RESPONDENT: Lavon Breckenridge et al.
LOCATION: Kemper County
DOCKET NO.: 144
DECIDED BY: Burger Court (1970-1971)
LOWER COURT: United States Court of Appeals for the Fifth Circuit
CITATION: 403 US 88 (1971)
ARGUED: Jan 13, 1971 / Jan 14, 1971
DECIDED: Jun 07, 1971
Facts of the case
A group of black Mississippi citizens filed for damages against two white Mississippi citizens pursuant to 42 U.S.C Section 1985 subsection 3 which protects against conspirators interfering with the civil rights of others. R.G. Grady, a citizen of Tennessee, was driving the plaintiffs in the suit along a public highway, when the defendants, acting under the misconception that Grady worked for the organization Civil Rights for Negroes, allegedly pulled their truck into the path of Grady's car, causing him to stop. The defendants were accused of forcing Grady and his passengers to step out of the car and preventing their escape. According to the plaintiffs, the defendant James Calvin Breckenridge proceeded to beat Grady and the plaintiffs in the head with a club, injuring them. The defendants also threatened the plaintiffs verbally and pointed firearms at them. The United States District Court for the Southern District of Mississippi dismissed the plaintiffs' complaint, basing their decision on a previous case, Collins v. Hardyman. This case limited section 1985 subsection 3 to apply only to conspiracies somehow related to state laws or state officials, to avoid possible conflict with the U.S. Constitution. The Court of Appeals agreed.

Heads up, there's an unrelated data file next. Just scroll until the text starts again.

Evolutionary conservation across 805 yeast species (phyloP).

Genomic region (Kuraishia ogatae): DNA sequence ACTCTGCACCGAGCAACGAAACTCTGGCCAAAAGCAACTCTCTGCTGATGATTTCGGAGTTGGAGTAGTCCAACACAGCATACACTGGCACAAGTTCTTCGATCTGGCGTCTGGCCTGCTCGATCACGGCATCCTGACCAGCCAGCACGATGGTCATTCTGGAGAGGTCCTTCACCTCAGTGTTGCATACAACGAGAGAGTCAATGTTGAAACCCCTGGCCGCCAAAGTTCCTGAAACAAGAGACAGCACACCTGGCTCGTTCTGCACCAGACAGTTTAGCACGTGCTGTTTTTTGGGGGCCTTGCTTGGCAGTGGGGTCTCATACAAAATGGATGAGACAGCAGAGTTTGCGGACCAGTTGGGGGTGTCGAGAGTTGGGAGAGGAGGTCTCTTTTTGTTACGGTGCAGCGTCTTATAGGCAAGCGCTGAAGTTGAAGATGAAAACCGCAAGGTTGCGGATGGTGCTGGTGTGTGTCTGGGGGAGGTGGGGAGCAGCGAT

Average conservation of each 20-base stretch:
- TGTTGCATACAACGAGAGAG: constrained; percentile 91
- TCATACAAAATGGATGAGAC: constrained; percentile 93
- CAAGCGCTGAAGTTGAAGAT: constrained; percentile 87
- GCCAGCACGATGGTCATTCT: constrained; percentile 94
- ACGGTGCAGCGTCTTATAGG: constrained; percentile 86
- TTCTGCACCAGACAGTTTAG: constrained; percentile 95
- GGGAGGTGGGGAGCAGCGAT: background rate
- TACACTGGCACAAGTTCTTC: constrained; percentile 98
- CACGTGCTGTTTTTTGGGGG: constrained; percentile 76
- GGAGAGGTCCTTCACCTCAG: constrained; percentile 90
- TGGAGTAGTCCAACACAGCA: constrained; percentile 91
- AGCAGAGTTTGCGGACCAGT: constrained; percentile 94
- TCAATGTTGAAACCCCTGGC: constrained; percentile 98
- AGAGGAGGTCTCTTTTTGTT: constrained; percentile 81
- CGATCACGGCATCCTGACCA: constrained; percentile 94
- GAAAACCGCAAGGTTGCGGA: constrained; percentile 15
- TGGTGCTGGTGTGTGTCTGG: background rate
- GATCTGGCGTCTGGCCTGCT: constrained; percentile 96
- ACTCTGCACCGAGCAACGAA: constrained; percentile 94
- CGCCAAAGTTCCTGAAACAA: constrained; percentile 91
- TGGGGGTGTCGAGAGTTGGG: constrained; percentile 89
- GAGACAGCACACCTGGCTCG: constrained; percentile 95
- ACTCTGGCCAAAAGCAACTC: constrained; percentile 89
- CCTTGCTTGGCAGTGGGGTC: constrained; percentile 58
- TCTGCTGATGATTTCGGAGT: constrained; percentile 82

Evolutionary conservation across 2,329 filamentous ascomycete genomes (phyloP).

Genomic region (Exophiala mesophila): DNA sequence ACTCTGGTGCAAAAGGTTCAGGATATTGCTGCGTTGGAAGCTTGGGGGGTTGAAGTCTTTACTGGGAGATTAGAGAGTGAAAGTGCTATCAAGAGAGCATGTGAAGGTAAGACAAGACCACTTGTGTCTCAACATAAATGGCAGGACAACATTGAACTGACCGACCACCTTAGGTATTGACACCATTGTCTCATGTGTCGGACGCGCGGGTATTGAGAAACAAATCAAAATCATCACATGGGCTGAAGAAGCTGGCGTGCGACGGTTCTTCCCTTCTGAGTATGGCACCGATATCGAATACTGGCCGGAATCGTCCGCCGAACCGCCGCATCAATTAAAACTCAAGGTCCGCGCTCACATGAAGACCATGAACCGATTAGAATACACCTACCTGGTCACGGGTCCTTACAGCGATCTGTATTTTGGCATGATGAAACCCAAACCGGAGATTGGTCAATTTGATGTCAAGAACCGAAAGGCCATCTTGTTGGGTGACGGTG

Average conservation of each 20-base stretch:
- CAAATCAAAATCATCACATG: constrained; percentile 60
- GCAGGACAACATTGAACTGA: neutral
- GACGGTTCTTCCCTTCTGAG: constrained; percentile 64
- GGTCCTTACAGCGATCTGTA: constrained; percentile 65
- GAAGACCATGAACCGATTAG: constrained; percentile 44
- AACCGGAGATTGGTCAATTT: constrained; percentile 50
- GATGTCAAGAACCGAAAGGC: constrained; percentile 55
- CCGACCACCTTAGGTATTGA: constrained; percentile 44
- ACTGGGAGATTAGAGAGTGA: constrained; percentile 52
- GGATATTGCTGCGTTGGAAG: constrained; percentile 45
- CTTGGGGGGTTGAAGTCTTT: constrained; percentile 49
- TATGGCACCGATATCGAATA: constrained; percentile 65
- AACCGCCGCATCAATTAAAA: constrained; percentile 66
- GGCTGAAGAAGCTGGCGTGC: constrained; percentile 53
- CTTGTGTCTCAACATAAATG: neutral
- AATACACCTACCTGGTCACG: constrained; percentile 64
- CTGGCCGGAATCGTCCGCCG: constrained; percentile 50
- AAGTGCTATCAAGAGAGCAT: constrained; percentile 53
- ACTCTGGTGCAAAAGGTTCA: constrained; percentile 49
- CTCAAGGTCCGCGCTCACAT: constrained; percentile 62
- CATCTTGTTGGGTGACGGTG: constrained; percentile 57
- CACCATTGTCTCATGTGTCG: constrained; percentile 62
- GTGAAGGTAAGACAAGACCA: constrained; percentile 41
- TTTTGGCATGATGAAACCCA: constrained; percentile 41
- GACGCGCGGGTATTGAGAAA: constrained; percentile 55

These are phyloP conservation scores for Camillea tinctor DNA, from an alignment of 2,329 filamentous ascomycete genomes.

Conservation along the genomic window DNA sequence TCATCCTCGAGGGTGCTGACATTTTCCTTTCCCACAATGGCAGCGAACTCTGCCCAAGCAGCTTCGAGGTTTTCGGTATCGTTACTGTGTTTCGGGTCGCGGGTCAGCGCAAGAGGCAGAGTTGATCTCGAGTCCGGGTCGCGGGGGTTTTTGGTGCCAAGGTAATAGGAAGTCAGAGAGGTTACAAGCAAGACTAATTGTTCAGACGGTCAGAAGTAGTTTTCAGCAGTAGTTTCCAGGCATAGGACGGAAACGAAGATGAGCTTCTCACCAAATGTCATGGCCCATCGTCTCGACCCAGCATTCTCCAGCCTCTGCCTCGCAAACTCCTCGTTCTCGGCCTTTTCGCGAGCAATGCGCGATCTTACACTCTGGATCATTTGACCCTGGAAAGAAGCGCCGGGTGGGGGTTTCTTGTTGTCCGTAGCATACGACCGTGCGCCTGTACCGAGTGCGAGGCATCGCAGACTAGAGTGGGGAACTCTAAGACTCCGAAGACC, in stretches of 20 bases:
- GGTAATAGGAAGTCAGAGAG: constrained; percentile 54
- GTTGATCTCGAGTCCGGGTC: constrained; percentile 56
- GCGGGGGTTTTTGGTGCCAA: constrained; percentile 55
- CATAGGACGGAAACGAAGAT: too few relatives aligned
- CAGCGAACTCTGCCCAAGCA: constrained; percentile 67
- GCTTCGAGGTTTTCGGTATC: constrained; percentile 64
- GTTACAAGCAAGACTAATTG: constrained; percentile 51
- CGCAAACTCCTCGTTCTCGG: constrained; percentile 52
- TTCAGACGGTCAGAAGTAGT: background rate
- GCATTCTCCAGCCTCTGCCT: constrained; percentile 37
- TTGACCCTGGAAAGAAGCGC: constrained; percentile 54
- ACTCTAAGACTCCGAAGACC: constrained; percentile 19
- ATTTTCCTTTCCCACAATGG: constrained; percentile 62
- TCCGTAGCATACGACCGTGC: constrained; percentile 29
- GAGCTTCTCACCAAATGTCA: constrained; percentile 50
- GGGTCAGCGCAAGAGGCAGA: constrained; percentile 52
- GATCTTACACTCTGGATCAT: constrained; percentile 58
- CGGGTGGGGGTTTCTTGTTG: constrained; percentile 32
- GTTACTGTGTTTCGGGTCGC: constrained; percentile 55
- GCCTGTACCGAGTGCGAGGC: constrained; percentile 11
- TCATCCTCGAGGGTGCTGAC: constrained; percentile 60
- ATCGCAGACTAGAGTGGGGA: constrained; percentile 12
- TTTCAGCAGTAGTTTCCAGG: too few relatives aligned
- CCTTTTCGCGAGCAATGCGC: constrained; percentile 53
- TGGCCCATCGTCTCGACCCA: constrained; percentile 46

1) What is the scope and constitutionality, primarily with respect to section 2 of the Thirteenth Amendment in relation to section 1985 subsection 3? 2) Did the defendants of the civil suit disobey the statute?
Media for Griffin v. BreckenridgeAudio Transcription for Oral Argument - January 13, 1971 in Griffin v. Breckenridge
Audio Transcription for Oral Argument - January 14, 1971 in Griffin v. Breckenridge
Warren E. Burger:
Lawrence G. Wallace:
Thank you Mr. Chief Justice.
If it please the Court, I would like to take a somewhat indirect approach now to the statutory issue that I began to discuss yesterday.
And while this may seem a bit roundabout, I believe it will serve to help to clarify our position in this case.
And I'd like to start by reminding the Court of the terms of the statutory provision of the 1866 Act that was before it two terms ago, in Jones against Mayer & Company, it's now Section 1982 of Title 42 which reads "all citizens of the United States shall have the same right in every state and territory as is enjoyed by white citizens thereof to inherit, purchase, lease, sell hold and convey real and personal property" and a similar provision of the 1866 Act with respect entering into contracts and to suing and beast in being sued is now in Section 1981.